Above pictures: SWIM, 1974; Visualization of circularly-polarized radio waves, as a form of visual art, Impulse Magazine 12(2), 1985; SWIM on display at the National Gallery of Canada in Ottawa.
In my childhood I noticed a transition from transparent easy-to-understand vacuum tube technologies, where manufacturers printed schematic diagrams inviting end users to understand their technologies, to a more secretive closed-source mentality where manufactures started using ICs (Integrated Circuits), and no longer including schematic diagrams. Not only where the schematics absent but many manufacturers took the extra time to grind numbers of the chips to make things harder to understand. So I witnessed the change from manufacturers providing "maps" (schematics = deliberate openness), to manufacturers providing gouges and scratches (deliberate obfuscation).
This was in the early 1970s, and I wanted to be able to see the otherwise invisible radio waves coming from all these new incomprehensible gadgets.
I had an oscilloscope, but it lacked the bandwidth to view radio waves directly. Moreover, its sweep generator was broken: the dot on the screen would only go up-and-down, not across. So I had only a one-dimensional vertically-oriented display. I discovered that if I connected it to a radio receiver, and placed the receive antenna on top of the oscilloscope, while moving the oscilloscope along, that the radio wave from a stationary transmitter would be "painted" out in space. In this sense, I discovered a concept I call "spacebase" rather than "timebase". The result was a display device that:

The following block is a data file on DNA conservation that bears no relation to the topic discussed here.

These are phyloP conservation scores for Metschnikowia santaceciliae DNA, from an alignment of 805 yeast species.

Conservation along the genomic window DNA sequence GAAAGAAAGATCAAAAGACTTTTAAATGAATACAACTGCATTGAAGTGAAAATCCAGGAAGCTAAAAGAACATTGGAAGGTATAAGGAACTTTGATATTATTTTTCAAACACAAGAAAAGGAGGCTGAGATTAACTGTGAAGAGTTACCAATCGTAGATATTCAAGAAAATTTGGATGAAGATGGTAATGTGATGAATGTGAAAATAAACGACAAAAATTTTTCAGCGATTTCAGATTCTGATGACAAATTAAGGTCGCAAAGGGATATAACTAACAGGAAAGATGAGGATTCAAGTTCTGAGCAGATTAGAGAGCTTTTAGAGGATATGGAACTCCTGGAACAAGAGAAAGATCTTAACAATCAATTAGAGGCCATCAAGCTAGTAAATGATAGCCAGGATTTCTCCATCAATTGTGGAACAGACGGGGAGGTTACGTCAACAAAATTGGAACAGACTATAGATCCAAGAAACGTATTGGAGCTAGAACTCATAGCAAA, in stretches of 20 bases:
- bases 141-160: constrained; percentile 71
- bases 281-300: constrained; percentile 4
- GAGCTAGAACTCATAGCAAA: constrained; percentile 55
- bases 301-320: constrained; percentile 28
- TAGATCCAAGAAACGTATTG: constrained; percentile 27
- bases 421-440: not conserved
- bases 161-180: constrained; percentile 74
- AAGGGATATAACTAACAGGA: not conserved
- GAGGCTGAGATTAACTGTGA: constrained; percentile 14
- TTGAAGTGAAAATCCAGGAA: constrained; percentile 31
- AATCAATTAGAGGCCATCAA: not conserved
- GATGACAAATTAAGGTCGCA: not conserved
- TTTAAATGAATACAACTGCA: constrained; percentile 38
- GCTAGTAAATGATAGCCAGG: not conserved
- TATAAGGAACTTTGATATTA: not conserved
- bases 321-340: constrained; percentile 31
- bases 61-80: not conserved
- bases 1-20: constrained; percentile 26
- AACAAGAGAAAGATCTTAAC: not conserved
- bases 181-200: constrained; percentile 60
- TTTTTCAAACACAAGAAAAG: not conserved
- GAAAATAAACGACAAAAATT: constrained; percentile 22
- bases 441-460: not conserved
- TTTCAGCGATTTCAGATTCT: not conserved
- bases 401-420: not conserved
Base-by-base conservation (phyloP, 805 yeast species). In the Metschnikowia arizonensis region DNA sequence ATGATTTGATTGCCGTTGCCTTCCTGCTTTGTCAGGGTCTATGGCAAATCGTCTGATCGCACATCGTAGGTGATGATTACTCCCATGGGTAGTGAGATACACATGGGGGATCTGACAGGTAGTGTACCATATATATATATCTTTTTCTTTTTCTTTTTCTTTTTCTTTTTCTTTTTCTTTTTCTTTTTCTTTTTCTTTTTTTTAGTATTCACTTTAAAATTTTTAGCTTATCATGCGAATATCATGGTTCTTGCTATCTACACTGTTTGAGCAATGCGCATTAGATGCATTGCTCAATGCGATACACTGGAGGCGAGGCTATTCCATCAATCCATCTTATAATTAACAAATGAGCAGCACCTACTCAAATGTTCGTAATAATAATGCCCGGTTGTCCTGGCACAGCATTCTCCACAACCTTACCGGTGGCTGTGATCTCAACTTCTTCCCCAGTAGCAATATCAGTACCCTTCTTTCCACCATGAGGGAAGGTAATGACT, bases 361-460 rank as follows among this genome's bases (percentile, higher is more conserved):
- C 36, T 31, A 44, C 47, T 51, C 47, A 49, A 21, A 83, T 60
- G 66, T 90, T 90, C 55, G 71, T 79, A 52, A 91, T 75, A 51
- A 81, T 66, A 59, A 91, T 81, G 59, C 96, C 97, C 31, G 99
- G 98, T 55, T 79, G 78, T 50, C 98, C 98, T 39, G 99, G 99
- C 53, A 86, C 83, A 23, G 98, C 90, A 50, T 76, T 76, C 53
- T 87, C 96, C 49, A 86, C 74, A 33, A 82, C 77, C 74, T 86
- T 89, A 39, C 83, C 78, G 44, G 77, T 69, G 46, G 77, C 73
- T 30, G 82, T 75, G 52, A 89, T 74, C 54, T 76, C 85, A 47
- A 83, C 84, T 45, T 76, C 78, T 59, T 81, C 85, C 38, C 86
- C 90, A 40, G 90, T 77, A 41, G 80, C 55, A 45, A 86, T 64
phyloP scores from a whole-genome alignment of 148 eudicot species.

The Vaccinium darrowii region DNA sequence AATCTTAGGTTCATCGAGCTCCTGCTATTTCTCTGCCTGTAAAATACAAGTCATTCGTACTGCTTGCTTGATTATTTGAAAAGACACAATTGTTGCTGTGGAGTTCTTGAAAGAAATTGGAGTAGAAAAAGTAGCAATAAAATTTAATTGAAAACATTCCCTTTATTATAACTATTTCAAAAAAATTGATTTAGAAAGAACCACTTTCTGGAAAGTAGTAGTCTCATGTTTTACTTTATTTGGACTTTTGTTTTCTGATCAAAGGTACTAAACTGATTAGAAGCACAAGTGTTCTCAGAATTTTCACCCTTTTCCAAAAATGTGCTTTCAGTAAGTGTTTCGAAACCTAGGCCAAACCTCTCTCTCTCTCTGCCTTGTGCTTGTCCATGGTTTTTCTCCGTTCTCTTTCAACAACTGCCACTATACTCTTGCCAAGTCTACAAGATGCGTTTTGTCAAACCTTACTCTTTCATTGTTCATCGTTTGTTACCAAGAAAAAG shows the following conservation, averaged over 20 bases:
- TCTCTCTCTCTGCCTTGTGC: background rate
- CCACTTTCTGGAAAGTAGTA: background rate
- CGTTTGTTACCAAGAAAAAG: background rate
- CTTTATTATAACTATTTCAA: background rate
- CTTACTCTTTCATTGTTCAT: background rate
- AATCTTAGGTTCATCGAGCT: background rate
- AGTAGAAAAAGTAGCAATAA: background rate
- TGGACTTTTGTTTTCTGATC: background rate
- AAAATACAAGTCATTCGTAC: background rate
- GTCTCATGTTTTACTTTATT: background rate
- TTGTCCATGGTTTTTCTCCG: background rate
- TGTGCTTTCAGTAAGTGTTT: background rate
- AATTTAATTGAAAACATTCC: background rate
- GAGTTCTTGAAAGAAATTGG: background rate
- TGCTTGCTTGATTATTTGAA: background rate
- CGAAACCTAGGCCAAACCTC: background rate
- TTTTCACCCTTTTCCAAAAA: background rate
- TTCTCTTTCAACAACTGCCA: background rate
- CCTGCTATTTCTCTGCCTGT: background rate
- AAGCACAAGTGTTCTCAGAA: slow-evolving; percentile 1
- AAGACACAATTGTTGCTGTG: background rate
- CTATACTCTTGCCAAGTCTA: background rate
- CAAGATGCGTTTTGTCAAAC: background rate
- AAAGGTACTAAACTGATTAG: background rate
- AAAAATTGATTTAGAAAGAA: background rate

- makes otherwise invisible sound waves or radio waves visible;
- makes them appear in exactly the same place as they actually are -- perfectly aligned with their actual location in space.
Instead of the oscilloscope, I discovered that I could use a linear array of light sources, electrically controlled, to make a giant augmented reality oscilloscope that, when waved through space, made the radio waves visible in perfect alignment with their actual physicality. I built a wearable computer system to control the lights and display a variety of physical quantities such as sound, video, and radio signals.
I completed this project in 1974 and named it the Sequential Wave Imprinting Machine because it made waves visible by "imprinting" them on the retina of the human eye, or upon photographic film, through PoE (Persistence of Exposure), i.e. the time-integrating property of photographic exposure to light.